Principles of Operation
(Hard Shell Cracker & Shear Roll)
Using a high frequency vibrating feeder, almonds are even fed between two corrugated, hardened rollers to start the conditioning process before the actual shelling. Small hairline fractures are made in the shell to begin the hard shell almond shelling process.
After passing through this hard shell cracker, the nuts are placed on a special belt that has a large diameter, rubber coated roller suspended above it.
The surfaces of the belt and the rubber roller have a speed differential that creates a shearing action as the nuts pass between them. The gap between the belt and rubber roller is adjustable, as are their surface speeds.
As the unshelled almonds pass through the machine, the shearing action gently separates the kernels from the shells. Removal of light foreign material within the flow begins with an aspirator at the belt’s discharge. The air volume is easily adjustable to remove only undesired foreign material.
Light materials can be lifted or aspirated by airflow. An aspirator typically picks up hull and shell, leaving the heavier nuts behind. The hulls, which are heavier than the shell, are allowed to fall out of the airstream into the hull conveyance, while the shell is carried to the filtration system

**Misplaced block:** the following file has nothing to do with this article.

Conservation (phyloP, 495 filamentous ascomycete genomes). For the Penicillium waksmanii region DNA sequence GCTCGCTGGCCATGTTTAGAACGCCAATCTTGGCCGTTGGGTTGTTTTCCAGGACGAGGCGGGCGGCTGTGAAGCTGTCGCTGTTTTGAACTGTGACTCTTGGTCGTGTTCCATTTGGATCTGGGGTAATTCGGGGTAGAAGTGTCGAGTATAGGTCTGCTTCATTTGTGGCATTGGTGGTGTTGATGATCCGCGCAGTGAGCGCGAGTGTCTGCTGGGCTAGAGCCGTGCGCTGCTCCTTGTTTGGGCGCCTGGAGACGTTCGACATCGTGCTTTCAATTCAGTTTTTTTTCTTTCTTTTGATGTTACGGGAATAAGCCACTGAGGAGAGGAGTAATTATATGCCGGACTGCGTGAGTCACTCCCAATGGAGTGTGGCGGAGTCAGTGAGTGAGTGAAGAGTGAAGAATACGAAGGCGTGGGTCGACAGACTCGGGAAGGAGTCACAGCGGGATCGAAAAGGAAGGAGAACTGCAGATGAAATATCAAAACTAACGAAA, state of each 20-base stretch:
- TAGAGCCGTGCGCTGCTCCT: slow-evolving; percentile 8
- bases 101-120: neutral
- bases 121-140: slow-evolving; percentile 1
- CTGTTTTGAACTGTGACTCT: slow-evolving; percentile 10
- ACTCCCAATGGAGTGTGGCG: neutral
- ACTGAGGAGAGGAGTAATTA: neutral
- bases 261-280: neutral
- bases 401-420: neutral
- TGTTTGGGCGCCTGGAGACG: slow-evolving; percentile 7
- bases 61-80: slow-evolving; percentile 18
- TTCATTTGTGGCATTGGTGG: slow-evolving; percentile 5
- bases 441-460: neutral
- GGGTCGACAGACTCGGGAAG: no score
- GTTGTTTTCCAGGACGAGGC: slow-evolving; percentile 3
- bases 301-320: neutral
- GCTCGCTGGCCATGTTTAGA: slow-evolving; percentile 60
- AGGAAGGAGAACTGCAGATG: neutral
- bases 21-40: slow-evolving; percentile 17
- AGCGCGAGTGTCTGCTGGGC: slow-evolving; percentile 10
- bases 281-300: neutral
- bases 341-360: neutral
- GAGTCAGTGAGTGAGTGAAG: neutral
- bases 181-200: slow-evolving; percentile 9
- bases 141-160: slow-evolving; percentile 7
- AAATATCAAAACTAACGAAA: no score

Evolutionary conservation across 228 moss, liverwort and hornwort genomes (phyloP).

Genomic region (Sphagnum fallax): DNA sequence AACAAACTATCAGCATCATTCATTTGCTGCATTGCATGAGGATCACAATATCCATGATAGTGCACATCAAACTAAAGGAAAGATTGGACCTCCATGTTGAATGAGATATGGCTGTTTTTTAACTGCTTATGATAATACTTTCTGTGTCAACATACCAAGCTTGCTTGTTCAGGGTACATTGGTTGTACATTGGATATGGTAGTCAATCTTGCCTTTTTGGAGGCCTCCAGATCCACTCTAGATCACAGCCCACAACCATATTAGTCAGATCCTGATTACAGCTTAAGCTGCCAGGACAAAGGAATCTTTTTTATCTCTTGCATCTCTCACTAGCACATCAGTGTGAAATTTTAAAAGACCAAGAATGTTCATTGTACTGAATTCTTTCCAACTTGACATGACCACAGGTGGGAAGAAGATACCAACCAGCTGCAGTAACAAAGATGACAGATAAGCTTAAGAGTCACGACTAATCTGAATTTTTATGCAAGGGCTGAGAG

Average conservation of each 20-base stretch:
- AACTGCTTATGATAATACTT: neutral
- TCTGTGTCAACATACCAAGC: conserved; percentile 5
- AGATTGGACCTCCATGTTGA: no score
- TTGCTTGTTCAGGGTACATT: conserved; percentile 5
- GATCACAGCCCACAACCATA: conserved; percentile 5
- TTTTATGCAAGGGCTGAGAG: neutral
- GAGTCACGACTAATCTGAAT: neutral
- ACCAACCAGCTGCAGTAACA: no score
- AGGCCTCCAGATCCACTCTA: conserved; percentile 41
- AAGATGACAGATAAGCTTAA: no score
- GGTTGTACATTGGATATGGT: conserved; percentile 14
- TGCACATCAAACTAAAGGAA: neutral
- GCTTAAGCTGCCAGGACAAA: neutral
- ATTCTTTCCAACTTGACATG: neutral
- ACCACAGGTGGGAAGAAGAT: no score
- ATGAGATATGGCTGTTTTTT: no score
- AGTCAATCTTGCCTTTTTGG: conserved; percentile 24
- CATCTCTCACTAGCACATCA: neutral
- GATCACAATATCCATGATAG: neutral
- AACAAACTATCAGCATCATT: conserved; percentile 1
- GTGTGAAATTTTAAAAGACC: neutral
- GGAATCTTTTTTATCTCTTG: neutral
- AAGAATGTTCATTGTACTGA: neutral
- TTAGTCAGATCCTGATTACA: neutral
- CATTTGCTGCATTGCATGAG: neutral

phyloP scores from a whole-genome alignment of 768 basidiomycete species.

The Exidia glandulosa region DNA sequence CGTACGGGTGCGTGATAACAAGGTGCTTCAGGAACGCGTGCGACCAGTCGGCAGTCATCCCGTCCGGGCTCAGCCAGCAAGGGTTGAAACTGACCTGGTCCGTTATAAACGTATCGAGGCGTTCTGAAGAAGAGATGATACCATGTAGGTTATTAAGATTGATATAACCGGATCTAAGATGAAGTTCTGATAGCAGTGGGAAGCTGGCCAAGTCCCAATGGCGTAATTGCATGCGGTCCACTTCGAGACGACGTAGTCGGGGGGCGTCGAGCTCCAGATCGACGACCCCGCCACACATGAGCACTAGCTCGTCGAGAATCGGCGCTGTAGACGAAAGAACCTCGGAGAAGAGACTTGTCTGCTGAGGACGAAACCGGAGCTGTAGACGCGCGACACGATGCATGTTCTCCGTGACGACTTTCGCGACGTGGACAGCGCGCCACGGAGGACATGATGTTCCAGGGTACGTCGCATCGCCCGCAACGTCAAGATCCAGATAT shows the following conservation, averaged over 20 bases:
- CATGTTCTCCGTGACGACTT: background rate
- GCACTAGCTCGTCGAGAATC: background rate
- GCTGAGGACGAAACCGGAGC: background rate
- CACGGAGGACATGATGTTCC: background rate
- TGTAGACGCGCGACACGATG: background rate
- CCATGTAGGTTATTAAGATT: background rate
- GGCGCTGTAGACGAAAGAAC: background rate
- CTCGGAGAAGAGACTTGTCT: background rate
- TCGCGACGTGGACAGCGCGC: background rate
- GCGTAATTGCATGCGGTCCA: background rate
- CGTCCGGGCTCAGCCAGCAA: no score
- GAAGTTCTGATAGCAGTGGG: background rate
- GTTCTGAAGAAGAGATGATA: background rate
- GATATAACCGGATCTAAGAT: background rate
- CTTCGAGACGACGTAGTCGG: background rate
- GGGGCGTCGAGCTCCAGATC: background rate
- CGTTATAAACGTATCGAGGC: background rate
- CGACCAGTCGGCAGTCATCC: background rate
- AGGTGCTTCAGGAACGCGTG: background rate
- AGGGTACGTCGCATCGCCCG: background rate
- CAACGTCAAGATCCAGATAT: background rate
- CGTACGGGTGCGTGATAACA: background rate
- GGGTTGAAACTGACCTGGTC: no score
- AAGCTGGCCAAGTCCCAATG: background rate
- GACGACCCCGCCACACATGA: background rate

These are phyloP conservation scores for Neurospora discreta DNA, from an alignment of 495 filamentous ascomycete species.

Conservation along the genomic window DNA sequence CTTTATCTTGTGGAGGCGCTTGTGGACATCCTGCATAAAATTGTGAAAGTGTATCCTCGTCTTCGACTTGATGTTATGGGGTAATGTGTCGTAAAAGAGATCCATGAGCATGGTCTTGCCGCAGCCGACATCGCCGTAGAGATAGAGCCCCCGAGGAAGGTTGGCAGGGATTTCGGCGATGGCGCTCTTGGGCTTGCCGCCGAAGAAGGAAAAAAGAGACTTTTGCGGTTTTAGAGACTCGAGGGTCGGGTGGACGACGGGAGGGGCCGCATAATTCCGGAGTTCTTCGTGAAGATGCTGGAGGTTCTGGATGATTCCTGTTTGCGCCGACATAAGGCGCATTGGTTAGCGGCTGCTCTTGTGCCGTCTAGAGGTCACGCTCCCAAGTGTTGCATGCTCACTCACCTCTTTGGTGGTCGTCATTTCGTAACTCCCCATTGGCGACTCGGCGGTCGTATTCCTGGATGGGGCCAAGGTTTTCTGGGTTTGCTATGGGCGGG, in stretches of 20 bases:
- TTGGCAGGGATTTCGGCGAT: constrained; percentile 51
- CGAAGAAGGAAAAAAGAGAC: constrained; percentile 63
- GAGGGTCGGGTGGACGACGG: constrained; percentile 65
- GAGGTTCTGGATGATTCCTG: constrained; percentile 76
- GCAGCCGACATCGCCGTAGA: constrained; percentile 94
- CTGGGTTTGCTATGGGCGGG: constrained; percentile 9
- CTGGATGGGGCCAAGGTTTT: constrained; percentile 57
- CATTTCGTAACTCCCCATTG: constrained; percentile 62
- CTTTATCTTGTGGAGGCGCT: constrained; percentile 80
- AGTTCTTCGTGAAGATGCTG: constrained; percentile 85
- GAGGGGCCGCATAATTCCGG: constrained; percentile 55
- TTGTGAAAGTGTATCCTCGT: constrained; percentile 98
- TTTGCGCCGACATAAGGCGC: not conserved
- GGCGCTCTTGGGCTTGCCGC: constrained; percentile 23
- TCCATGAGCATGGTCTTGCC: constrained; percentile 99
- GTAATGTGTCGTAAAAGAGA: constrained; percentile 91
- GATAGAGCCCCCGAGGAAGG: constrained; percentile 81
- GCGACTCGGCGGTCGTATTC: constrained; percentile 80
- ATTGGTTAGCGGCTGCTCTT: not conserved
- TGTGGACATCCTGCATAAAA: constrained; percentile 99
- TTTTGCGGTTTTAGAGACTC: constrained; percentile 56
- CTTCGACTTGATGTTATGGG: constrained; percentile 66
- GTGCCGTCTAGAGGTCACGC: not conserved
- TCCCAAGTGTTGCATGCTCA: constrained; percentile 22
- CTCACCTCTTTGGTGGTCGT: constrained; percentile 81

Almonds are screened to sort the hulls, inshell nuts and nut meats by size and shape.
Decks are fitted with screens, which can be woven wire (in square or rectangular patterns), or punched plates (with round or slotted holes), to differentiate meats, inshell or loose hulls.
The screens are driven by an eccentric shaft to shake the almonds down the sloped screens.
After screening and aspiration, almond meats are separated from other foreign material by a gravity table.
This is an inclined screen that uses an eccentric motion to move heavy material (meats) uphill to a discharge gate, along with an upward airflow that lifts the lighter foreign material allowing it to float downhill.
Adjustments can be made to the incline angle, airflow volume, eccentric speed, and discharge gate settings to fine tune the separation.
Particulate matter emissions (PM10) are regulated by the Air Pollution Control Districts, and all air movement generated by the huller/sheller is processed through highly efficient filtration systems to prevent entrainment into the atmosphere.
The filter media (fabric bags) are continuously cleaned during operation by reverse air sweeping across the top of the filter.